51. Money Matters

Riah found that she was staring,
Evenings, at the corners of the room,
Dubious, as if
They might contract.
Sunday nights, especially,
She and Thomas
Had to sit to plan.
They parceled dimes and quarters.
Lately pennies, once just
Pocket change, were gathered up.
A little paper cash.

Old men playing
Dominoes in town, squinting
At their tiny slabs of wood,
Tallying white dots, craning their
Necks, taking endless turns,
Deliberated no less somberly
Than Riah, Tom, at table.
Coins were shifted
With intense debate.
A nickel moved
Might mean beans all next week,
No salt pork.
They ate beans now
Till they couldn’t taste them,
Swallowed bean-paste down their throats
Monday, Tuesday, Wednesday…
A dime
Pushed from clothing into food:
Another week of cardboard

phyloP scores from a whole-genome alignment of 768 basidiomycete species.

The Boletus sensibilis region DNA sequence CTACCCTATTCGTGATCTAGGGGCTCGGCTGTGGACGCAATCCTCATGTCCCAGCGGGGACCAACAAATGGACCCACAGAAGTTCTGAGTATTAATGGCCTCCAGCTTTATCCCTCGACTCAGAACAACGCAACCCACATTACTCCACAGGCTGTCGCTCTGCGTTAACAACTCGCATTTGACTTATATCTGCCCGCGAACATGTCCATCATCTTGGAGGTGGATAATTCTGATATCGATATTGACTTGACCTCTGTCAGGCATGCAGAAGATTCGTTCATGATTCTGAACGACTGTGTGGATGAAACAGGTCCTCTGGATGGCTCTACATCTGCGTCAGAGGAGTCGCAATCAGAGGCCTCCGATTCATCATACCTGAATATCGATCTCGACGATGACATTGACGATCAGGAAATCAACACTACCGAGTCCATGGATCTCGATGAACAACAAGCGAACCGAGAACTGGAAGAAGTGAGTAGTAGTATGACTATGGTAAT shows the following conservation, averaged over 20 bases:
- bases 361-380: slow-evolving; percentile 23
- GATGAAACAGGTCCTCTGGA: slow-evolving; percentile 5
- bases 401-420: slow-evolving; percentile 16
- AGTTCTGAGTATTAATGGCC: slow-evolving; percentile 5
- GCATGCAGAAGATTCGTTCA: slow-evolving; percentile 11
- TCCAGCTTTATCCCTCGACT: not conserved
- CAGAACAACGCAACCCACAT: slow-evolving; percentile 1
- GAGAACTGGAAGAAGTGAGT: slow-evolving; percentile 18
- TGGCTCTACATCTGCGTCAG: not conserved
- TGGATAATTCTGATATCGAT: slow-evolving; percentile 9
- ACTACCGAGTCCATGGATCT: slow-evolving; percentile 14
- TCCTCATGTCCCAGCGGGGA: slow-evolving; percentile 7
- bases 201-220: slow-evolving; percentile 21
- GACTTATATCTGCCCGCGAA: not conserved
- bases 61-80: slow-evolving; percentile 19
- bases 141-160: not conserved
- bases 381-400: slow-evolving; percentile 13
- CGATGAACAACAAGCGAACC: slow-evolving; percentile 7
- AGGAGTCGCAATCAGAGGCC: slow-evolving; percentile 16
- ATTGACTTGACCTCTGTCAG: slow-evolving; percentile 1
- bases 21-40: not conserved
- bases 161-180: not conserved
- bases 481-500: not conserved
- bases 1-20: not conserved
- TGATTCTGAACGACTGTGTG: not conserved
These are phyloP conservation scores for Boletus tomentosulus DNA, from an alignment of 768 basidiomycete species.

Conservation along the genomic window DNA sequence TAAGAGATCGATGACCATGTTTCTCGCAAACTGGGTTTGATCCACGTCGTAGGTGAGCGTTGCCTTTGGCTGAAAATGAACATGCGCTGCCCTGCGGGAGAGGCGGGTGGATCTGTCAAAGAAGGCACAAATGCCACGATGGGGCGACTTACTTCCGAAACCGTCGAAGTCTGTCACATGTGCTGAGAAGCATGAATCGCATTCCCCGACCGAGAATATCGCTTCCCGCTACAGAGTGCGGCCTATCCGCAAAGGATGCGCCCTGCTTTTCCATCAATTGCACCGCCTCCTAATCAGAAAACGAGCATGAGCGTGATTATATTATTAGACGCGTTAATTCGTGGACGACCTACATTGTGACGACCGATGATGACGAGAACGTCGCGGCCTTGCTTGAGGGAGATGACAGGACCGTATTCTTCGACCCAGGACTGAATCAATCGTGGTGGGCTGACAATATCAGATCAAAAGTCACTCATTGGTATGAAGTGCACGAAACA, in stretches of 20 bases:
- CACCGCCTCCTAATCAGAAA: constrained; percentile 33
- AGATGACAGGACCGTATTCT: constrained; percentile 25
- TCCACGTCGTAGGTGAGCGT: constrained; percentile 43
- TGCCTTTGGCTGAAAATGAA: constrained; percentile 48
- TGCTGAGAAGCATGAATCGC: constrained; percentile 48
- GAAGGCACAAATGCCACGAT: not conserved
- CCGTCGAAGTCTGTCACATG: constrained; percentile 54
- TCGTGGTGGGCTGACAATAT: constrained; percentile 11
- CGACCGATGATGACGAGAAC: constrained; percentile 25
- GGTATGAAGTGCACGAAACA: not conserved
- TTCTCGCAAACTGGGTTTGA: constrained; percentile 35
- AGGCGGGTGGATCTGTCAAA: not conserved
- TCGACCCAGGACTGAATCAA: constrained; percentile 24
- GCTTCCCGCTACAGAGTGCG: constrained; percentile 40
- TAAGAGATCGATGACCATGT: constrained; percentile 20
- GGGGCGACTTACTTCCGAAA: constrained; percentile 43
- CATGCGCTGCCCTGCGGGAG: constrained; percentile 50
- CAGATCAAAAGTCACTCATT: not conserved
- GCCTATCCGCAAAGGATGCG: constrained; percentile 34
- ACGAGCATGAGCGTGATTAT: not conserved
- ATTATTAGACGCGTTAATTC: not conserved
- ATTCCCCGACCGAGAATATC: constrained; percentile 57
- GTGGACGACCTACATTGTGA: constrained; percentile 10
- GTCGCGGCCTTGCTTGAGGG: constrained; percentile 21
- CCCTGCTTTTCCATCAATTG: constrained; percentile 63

In James’ shoe,
“Can’t keep cardboard in
To save his sole–”
She smiled wanly at Tom’s joke,
Told often now.

The piles of little metal–
The gaunt-faced penny,
Stern Indian-head–
Riah saw anew. Amazed,
She fingered them,
Rubbed the smooth hump
On the buffalo:
What they could do!
They were magic.
If an empty space appeared–
No coins,
No clothes.
Such, the power
Of the little piles.
Quarters for the grocery-store
Had shrunk. No more coffee.
Flour, scarce.

Weekly the stacks waned.
The one that stayed the same,
Because it must, the mortgage,
With its lush green bills,
Looked grossly well.
When she, eating beans, resented
This, Riah felt
Disloyal to the farm. Each
Sunday seemed a muscle in her back
Hitched a tighter notch
While she sat straight.
She ached, till at last
They left the table:
Tiny silver castles,

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